Do you have a favourite memory of eating food in the Mediterranean sunshine? Are you for or against adding greens to Greek Salad? Let me know in the comments below! J


What is purslane?

Purslane (Portulaca oleracea), sometimes known as Duckweed, or ‘Semizotu’ in Turkish is a leafy salad green, popularly added to this style of salad in Cyprus and Turkey. You can often find it for sale at Turkish grocers. If you can’t get any, simply leave it out, or consider replacing with lamb’s lettuce/mâche which has a similar texture.

Can I make Greek Salad in advance?

This is a sturdy salad, so you can make it in advance. Do let it warm up a little before serving to allow for the best flavour. Only add the dressing directly before serving.

What should I serve with Greek Salad?

Meze! A salad like this is almost always served at the start of a meal in Cyprus, alongside a collection of small dishes of food. I like to make up some tzatziki/cacık, and serve some marinated prawns and baby octopus.

The very best Greek Village Salad or Horiatiki you will ever eat will be in a small, unassuming restaurant somewhere in the Mediterranean, with the sun shining, plates of delicious mixed meze and lashings of local wine…

Greek Village Salad Horiatiki
Greek Village Salad Horiatiki
Greek Village Salad Horiatiki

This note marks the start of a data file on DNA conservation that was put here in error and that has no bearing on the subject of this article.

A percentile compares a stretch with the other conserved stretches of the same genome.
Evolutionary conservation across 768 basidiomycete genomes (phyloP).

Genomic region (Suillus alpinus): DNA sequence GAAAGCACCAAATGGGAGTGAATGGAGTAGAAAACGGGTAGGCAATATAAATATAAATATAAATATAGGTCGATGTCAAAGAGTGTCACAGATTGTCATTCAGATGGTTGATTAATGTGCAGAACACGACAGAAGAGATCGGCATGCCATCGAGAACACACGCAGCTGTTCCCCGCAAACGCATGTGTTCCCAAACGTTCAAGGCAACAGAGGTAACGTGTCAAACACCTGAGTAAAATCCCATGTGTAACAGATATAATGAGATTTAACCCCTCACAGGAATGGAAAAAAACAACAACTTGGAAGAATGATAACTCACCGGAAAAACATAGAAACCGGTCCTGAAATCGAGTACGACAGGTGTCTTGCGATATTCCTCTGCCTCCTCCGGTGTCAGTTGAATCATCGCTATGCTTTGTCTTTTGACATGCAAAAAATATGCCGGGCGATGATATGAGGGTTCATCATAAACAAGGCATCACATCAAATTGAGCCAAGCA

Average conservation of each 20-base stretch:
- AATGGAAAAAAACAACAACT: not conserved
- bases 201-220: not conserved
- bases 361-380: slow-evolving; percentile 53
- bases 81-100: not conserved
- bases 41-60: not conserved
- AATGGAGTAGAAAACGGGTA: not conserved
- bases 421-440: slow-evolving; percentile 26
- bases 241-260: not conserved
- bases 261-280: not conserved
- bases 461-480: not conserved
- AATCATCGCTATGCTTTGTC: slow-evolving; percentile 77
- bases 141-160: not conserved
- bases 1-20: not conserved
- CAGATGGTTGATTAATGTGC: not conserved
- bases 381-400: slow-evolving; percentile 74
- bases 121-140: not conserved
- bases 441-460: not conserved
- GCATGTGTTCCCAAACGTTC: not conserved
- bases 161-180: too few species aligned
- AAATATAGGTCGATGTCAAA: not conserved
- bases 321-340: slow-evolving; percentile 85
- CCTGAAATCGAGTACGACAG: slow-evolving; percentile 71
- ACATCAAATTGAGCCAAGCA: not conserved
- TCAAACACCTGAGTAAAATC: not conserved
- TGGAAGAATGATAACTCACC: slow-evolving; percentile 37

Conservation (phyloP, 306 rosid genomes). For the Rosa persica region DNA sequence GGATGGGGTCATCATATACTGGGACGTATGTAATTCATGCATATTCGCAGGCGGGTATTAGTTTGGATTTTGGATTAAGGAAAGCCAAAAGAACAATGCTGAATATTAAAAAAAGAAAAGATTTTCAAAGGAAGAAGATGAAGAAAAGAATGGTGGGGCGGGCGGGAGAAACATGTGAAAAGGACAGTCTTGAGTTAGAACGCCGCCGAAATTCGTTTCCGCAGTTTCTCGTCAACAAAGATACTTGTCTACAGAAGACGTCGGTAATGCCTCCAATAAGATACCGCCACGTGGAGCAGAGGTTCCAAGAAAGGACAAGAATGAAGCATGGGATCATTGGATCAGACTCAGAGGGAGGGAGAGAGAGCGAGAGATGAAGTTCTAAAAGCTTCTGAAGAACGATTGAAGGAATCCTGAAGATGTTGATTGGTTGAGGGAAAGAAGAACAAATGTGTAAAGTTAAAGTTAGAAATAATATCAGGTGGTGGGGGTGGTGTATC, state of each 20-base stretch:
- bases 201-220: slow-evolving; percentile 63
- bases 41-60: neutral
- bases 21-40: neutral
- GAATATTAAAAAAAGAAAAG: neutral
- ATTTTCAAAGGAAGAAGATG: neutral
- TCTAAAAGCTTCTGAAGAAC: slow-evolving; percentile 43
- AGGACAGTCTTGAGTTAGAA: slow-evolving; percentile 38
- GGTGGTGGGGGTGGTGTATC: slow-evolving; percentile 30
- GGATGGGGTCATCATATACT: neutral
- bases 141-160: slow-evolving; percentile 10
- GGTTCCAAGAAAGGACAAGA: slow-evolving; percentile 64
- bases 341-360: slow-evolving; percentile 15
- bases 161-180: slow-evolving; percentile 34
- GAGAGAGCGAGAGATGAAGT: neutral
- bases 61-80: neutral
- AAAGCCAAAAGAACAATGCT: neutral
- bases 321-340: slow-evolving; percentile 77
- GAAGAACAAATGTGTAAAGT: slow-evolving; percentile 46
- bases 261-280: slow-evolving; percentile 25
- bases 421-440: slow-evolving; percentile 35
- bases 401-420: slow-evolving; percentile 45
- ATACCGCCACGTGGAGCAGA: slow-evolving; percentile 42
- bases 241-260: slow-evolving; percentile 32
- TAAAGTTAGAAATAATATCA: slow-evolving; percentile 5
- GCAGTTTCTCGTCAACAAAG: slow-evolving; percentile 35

Greek Village Salad – Horiatiki

Jay Wadams
Greek Village Salad or Horiatiki, a winning mixture of fresh tomatoes, cucumber, olives and salty cheese is like a burst of Mediterranean sunshine on a plate.
5 from 6 votes
Prep Time 10 minutes
Cook Time 1 hour 15 minutes
Total Time 1 hour 25 minutes
Serves 4 (as a side)


  • 300 g ripe tomatoes
  • 1 medium cucumber
  • 1 handful Kalamata olives
  • 200 g Feta cheese
  • ½ medium red onion
  • 1 tsp dried oregano


  • 1 bunch purslane, woody stems removed
  • salad leaves

for the dressing:

  • 50 ml red wine vinegar lemon juice
  • ½ tsp sugar
  • 60 ml olive oil
  • sea salt and black pepper


  • DICE THE VEGETABLES: Roughly dice the tomatoes and cucumber. Add to a large bowl and toss with the purslane or salad leaves (if using).
  • ADD OLIVES AND FETA: Add the olives to the bowl and crumble over the feta, leaving it in large chunks. Slice the red onion finely, then scatter over the salad. Sprinkle over the oregano.
  • MAKE THE DRESSING: In a small bowl, whisk together the red wine vinegar or lemon juice and sugar. While whisking, pour in the olive oil in a thin stream, whisking continuously until the dressing is glossy and combined.
  • SEASON AND SERVE: Season to taste with salt and pepper, then pour over the salad just before serving.

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Serving: 1 plate | Calories: 293kcal | Carbohydrates: 8g | Protein: 8g | Fat: 25g | Saturated Fat: 9g | Polyunsaturated Fat: 2g | Monounsaturated Fat: 13g | Cholesterol: 45mg | Sodium: 655mg | Potassium: 338mg | Fiber: 2g | Sugar: 4g | Vitamin A: 910IU | Vitamin C: 14mg | Calcium: 271mg | Iron: 1mg
Tried this recipe?Leave a review or a star rating and let me know how it was! Use the hashtag #daysofjay on Instagram so I can see your delicious creations.
Course | Light Bites
Cuisine | Greek
Ⓒ | Jay Wadams
Jay Wadams
Jay Wadams

Jay Wadams is a cookbook author, food photographer and Le Cordon Bleu Gastronomy and Nutrition graduate. Based in Italy 🇮🇹 Germany 🇩🇪 and Australia 🇦🇺.

Articles: 333